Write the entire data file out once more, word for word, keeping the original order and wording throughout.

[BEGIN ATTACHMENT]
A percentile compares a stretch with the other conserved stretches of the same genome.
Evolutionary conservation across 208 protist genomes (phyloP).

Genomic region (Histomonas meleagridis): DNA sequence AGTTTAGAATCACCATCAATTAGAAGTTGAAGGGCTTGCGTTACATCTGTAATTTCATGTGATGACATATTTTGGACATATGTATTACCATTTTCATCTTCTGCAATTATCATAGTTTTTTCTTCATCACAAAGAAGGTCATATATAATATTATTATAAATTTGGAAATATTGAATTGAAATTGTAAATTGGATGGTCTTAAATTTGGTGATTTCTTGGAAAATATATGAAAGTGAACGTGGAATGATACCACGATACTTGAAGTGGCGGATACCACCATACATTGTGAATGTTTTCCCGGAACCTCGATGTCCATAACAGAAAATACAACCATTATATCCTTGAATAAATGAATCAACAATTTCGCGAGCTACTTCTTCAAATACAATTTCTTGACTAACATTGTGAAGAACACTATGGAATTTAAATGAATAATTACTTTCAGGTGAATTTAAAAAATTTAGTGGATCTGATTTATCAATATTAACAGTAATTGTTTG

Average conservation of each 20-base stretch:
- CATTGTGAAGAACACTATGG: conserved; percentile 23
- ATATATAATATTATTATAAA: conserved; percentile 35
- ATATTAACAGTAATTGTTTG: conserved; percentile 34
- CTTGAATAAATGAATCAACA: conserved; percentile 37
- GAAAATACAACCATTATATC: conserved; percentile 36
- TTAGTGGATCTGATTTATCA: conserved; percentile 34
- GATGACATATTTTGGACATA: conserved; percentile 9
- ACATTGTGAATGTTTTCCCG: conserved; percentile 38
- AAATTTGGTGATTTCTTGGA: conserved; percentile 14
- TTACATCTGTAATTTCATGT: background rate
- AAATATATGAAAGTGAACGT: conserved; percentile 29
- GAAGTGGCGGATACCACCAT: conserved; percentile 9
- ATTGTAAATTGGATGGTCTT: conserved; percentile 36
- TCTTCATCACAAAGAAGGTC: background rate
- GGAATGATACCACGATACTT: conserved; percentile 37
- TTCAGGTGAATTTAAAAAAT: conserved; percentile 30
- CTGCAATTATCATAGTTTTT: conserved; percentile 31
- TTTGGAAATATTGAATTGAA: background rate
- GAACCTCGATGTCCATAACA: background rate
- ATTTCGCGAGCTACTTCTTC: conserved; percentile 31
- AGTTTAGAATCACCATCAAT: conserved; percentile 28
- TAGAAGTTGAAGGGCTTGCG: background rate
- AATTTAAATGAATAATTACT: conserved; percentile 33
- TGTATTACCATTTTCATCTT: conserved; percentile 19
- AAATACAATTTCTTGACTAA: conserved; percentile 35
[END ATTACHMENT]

A percentile compares a stretch with the other conserved stretches of the same genome.
Evolutionary conservation across 208 protist genomes (phyloP).

Genomic region (Histomonas meleagridis): DNA sequence AGTTTAGAATCACCATCAATTAGAAGTTGAAGGGCTTGCGTTACATCTGTAATTTCATGTGATGACATATTTTGGACATATGTATTACCATTTTCATCTTCTGCAATTATCATAGTTTTTTCTTCATCACAAAGAAGGTCATATATAATATTATTATAAATTTGGAAATATTGAATTGAAATTGTAAATTGGATGGTCTTAAATTTGGTGATTTCTTGGAAAATATATGAAAGTGAACGTGGAATGATACCACGATACTTGAAGTGGCGGATACCACCATACATTGTGAATGTTTTCCCGGAACCTCGATGTCCATAACAGAAAATACAACCATTATATCCTTGAATAAATGAATCAACAATTTCGCGAGCTACTTCTTCAAATACAATTTCTTGACTAACATTGTGAAGAACACTATGGAATTTAAATGAATAATTACTTTCAGGTGAATTTAAAAAATTTAGTGGATCTGATTTATCAATATTAACAGTAATTGTTTG

Average conservation of each 20-base stretch:
- CATTGTGAAGAACACTATGG: conserved; percentile 23
- ATATATAATATTATTATAAA: conserved; percentile 35
- ATATTAACAGTAATTGTTTG: conserved; percentile 34
- CTTGAATAAATGAATCAACA: conserved; percentile 37
- GAAAATACAACCATTATATC: conserved; percentile 36
- TTAGTGGATCTGATTTATCA: conserved; percentile 34
- GATGACATATTTTGGACATA: conserved; percentile 9
- ACATTGTGAATGTTTTCCCG: conserved; percentile 38
- AAATTTGGTGATTTCTTGGA: conserved; percentile 14
- TTACATCTGTAATTTCATGT: background rate
- AAATATATGAAAGTGAACGT: conserved; percentile 29
- GAAGTGGCGGATACCACCAT: conserved; percentile 9
- ATTGTAAATTGGATGGTCTT: conserved; percentile 36
- TCTTCATCACAAAGAAGGTC: background rate
- GGAATGATACCACGATACTT: conserved; percentile 37
- TTCAGGTGAATTTAAAAAAT: conserved; percentile 30
- CTGCAATTATCATAGTTTTT: conserved; percentile 31
- TTTGGAAATATTGAATTGAA: background rate
- GAACCTCGATGTCCATAACA: background rate
- ATTTCGCGAGCTACTTCTTC: conserved; percentile 31
- AGTTTAGAATCACCATCAAT: conserved; percentile 28
- TAGAAGTTGAAGGGCTTGCG: background rate
- AATTTAAATGAATAATTACT: conserved; percentile 33
- TGTATTACCATTTTCATCTT: conserved; percentile 19
- AAATACAATTTCTTGACTAA: conserved; percentile 35